In practice, the Pex7p-cs-GFP fusion showed some activity in importing the PTS2 protein, thiolase, but was much less active than native Pex7p. If the Pex7p recycling hypothesis is correct, we predict that coexpression of Pex7p-cs-GFP and peroxisome-localized protease will lead to the intraperoxisomal formation of free Pex7p that will be reexported to the cytosol, and function to catalyze PTS2 import. If the hypothesis is wrong, both free GFP and free Pex7p would remain inside the peroxisomes, with no improvement in function. Because the fusion protein certainly accumulates within peroxisomes, this experiment is a critical test of reexport.

Results And Discussion

Endogenous Pex7p is predominantly cytosolic in S. cerevisiae

Polyclonal antibodies raised against S. cerevisiae Pex7p specifically recognize the protein by immunoblotting in wild-type W303 cells. No band of corresponding molecular mass is detected in the Δpex7 strain (Fig. 1 A). These antibodies also recognize a protein of ∼60 kD; it probably is in mitochondria (cell fractionation not depicted) and is not depleted in Δpex7 cells.

The intracellular distribution of native Pex7p in wild-type cells was determined by cell fractionation (Fig. 1 B). A small amount of Pex7p was found in the organelle pellet and the rest in the supernatant. Controls showed that peroxisomal enzymes, thiolase, and acyl-CoA oxidase (AOx), were recovered in the pellet, indicating that the peroxisomes were intact. In the absence of Pex7p, as expected, the PTS2 protein thiolase was not packaged into peroxisomes, whereas AOx, which uses the PTS1 receptor Pex5p (Klein et al., 2002), was packaged normally (Fig. 1 B).

Pex7p-GFP is largely peroxisomal in S. cerevisiae

COOH-terminally tagged receptor, Pex7p-GFP, was expressed in S. cerevisiae and found by cell fractionation mostly in the organelle pellet. Although it is known that COOH-terminally tagged Pex7p accumulates in the peroxisomes, for an additional confirmation Pex7p-GFP was expressed in a strain lacking Pex14p, which is required for protein translocation into peroxisomes. In Δpex14 cells, Pex7p-GFP is almost exclusively in the supernatant (Fig. 1 C, top). Direct fluorescence microscopy for Pex7p-GFP showed a clear punctate fluorescence in the W303 strain, whereas Δpex14 cells expressing this protein show exclusive cytosolic fluorescence (Fig. 1 C, bottom). This confirms that the fluorescent particles in wild-type cells are indeed peroxisomes. It demonstrates that Pex14p, with which Pex7p is known to interact (Albertini et al., 1997), is essential for Pex7p entry into peroxisomes.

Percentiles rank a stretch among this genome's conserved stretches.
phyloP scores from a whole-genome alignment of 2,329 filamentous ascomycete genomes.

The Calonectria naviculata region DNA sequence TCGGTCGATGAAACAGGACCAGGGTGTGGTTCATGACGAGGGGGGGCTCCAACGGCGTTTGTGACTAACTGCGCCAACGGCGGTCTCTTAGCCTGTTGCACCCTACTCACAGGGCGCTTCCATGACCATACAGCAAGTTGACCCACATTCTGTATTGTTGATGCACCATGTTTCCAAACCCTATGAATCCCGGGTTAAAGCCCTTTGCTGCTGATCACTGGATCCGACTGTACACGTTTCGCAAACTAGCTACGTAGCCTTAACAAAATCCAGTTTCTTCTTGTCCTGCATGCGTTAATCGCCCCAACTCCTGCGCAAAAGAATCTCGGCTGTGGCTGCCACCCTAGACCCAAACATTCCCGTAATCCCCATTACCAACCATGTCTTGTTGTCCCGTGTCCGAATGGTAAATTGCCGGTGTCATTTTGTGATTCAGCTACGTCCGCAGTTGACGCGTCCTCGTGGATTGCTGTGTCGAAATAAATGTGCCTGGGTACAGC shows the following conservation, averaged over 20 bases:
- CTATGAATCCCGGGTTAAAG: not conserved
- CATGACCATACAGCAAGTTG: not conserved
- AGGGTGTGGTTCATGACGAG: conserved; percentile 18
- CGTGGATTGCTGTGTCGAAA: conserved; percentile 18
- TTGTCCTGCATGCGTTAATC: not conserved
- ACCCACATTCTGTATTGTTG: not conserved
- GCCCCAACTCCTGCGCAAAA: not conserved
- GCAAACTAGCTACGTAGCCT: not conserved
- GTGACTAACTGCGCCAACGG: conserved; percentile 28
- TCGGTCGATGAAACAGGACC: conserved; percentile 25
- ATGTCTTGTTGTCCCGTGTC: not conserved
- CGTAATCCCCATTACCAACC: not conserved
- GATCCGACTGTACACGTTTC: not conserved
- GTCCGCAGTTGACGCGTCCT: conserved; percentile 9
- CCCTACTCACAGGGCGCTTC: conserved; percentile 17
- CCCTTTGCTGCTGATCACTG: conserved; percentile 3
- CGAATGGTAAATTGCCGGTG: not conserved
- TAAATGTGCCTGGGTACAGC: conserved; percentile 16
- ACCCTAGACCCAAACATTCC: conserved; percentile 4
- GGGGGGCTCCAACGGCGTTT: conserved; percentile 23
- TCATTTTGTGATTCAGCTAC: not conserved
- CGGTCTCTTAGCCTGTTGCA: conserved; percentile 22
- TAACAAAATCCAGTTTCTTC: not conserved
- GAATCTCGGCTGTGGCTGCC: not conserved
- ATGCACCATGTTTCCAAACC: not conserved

In this experiment the Pex7p-GFP fusion protein was expressed in wild-type cells with the endogenous Pex7p in order to compare directly their subcellular distributions. As shown in Fig. 1 C (middle) they are distinctly different: Pex7p was predominantly cytosolic just as it is in the absence of Pex7p-GFP, whereas Pex7p-GFP was largely peroxisomal. This clearly indicates that a COOH-terminal addition to Pex7p causes a remarkable change in the localization of the protein within the cell.

Pex7p-cs-GFP is also largely peroxisomal and is cleaved by TEVP

Pex7p-cs-GFP was partly cytosolic and partly peroxisomal when expressed in the Δpex7 strain, as expected (Fig. 2 A, right). The peroxisomal localization of Pex7p-cs-GFP was confirmed by colocalization of GFP fluorescence with thiolase immunofluorescence (not depicted). The fusion protein demonstrated limited function in catalyzing PTS2 protein import; a little thiolase was found in peroxisomes but most of it was cytosolic (Fig. 2 A, right).

As a control to prevent accumulation of Pex7p in the peroxisomes, a three–amino acid substitution (AIR → ELG at residues 285–287 of Pex7p) was used: it abolishes the targeting of Pex7p to peroxisomes and Pex7p's ability to catalyze PTS2 protein import and to support growth on oleic acid (Fig. S1, available at http://www.jcb.org/cgi/content/full/jcb.200407119/DC1). A mutant form of the fusion (MutPex7p-cs-GFP) with this substitution was found predominantly in the cytosol with very little detected in the organelle fraction (Fig. 2 A, middle). Consistent with this, no thiolase was packaged into peroxisomes. The normal AOx distribution confirms the peroxisome integrity in this experiment.

Pex7p-cs-GFP could be cleaved in vitro to form free Pex7p (Fig. 2 B) and free GFP (not depicted). Reactions lacking the protease established that no nonspecific cleavage occurred either in vivo or in vitro. Also, the Pex7p-GFP fusion protein that lacks the consensus cs was uncleaved, confirming the highly specific nature of TEVP action. Cell fractionation showed that TEVP-SKL was efficiently imported into peroxisomes with none detected in the cytosol and TEVP without the SKL tag remained cytosolic (Fig. 2 C), confirming the report of Faber et al. (2001).

Pex7p export from peroxisomes

No protease control

When Pex7p-cs-GFP is expressed alone in Δpex7 cells (without any viral protease), neither free Pex7p nor free GFP is detected (Fig. 3 A). The fusion protein shows a dual localization, part in peroxisomes and part in the cytosol, as observed previously. Only a little thiolase is found in the organelle pellet, which is consistent with the limited functionality of the fusion protein to catalyze PTS2 import into peroxisomes (Fig. 3 A).